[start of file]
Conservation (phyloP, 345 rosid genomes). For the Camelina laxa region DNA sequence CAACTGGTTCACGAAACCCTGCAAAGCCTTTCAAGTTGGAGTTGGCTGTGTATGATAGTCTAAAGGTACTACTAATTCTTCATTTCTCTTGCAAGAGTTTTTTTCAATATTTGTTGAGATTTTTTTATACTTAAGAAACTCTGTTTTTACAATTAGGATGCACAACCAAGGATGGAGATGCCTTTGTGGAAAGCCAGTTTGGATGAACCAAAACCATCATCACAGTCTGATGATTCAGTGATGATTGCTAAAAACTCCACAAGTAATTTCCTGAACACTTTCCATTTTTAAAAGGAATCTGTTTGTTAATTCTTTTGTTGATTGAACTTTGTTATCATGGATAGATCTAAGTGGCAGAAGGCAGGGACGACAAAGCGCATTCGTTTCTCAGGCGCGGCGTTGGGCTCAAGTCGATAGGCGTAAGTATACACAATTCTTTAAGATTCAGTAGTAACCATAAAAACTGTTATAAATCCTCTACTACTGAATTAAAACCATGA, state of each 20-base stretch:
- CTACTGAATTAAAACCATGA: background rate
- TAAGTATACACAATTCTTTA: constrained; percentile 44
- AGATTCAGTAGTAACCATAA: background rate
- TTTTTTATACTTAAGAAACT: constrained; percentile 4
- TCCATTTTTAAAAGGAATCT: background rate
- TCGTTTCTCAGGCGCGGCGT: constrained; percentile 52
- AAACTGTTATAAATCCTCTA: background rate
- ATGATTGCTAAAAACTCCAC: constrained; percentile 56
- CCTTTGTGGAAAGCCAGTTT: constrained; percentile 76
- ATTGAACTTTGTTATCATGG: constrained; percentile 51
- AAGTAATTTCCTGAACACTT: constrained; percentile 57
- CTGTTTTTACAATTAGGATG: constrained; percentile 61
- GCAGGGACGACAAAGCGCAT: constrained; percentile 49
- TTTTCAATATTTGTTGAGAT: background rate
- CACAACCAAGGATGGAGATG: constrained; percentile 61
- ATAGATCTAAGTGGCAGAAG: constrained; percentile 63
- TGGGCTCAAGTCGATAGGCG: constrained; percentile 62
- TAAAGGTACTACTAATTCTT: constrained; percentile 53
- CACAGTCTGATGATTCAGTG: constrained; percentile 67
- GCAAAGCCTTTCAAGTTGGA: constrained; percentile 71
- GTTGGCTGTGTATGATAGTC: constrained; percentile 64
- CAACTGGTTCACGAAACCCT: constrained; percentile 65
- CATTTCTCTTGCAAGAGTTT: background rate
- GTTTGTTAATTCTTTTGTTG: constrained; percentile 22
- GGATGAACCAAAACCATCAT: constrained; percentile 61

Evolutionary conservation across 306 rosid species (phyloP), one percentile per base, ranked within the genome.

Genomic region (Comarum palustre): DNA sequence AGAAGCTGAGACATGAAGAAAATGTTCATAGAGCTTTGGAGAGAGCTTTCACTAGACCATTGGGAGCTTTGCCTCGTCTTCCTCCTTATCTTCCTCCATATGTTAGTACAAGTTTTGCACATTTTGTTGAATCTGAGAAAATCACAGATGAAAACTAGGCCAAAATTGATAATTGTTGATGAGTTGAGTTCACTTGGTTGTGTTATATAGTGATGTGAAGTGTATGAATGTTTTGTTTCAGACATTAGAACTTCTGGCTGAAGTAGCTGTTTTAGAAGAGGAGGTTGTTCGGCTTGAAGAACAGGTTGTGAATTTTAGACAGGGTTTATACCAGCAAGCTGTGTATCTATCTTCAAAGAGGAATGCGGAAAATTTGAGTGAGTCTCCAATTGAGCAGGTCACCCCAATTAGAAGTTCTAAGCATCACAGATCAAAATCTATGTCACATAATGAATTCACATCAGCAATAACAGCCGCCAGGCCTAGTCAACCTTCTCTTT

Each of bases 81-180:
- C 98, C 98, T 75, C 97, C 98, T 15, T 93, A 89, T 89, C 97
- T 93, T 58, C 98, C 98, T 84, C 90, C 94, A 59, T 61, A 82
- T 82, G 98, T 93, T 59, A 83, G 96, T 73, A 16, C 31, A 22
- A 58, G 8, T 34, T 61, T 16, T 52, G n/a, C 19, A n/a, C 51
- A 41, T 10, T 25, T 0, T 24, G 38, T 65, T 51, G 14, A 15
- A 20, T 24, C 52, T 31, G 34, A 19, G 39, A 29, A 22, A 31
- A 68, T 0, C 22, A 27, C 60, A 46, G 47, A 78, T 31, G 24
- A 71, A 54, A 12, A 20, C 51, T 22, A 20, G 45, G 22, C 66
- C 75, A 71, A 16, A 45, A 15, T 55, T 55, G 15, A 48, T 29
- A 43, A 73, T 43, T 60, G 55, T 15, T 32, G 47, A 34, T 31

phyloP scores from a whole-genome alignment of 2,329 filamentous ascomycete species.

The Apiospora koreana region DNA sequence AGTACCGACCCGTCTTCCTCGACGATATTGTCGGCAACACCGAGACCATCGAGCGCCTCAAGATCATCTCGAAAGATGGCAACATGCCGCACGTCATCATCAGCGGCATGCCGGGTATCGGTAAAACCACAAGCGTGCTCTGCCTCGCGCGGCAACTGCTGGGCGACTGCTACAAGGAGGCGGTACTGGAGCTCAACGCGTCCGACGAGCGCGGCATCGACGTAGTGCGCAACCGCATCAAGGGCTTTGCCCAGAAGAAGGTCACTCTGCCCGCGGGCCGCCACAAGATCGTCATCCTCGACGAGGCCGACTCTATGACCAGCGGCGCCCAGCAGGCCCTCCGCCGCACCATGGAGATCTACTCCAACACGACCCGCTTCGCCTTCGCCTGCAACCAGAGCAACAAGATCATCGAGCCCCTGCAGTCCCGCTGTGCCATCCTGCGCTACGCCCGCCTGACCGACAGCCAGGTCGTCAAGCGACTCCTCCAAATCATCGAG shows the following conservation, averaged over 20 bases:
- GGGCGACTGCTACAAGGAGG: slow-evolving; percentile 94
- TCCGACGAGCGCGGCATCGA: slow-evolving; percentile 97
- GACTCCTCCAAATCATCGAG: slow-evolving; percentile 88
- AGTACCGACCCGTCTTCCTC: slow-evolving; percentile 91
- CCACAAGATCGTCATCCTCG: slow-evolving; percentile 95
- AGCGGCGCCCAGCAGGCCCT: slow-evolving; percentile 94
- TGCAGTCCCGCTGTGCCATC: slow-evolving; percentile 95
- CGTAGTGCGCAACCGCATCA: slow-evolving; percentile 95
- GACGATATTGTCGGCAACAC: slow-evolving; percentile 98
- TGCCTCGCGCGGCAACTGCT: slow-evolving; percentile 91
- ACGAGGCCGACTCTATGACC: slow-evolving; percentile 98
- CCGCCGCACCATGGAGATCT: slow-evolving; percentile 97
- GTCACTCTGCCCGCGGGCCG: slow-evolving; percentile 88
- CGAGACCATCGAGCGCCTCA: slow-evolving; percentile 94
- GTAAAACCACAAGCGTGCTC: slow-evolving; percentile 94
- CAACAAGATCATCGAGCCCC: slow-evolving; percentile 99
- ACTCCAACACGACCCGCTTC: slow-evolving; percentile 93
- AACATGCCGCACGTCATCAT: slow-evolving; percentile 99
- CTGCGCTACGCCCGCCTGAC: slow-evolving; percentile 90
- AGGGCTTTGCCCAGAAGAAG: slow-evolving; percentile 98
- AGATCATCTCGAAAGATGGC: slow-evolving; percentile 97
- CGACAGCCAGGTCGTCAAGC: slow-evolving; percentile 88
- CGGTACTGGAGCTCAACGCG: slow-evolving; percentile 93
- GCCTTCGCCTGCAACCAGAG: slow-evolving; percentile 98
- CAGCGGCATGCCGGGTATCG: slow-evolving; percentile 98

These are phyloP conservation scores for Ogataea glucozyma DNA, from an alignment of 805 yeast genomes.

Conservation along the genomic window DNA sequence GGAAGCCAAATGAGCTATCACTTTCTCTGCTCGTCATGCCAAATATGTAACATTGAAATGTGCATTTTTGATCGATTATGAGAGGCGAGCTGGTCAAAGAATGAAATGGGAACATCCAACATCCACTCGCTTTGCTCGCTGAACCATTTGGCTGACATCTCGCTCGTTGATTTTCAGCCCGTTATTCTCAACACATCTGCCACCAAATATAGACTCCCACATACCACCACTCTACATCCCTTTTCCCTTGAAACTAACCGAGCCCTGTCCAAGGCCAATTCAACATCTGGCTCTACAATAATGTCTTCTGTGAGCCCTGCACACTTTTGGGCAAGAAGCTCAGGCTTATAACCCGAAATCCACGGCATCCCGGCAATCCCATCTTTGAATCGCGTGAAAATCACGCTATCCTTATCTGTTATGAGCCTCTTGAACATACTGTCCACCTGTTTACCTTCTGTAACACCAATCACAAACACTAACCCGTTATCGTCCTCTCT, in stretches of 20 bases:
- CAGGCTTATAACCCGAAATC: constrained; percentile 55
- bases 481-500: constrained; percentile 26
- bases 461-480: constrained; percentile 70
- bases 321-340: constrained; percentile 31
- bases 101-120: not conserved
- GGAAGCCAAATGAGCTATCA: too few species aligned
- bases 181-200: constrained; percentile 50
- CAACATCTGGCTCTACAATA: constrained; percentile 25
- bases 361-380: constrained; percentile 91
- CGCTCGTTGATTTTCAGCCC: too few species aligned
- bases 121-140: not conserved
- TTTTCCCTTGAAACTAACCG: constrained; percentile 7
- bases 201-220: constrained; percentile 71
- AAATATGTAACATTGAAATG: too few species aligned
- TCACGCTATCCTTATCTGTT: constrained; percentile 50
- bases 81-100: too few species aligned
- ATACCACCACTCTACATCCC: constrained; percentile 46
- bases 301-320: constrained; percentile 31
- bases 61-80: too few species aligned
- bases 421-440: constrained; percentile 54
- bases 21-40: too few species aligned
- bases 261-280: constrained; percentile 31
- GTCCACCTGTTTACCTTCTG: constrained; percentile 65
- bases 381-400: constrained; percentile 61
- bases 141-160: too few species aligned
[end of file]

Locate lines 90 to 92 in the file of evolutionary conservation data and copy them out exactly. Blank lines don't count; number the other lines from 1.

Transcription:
- bases 261-280: constrained; percentile 31
- GTCCACCTGTTTACCTTCTG: constrained; percentile 65
- bases 381-400: constrained; percentile 61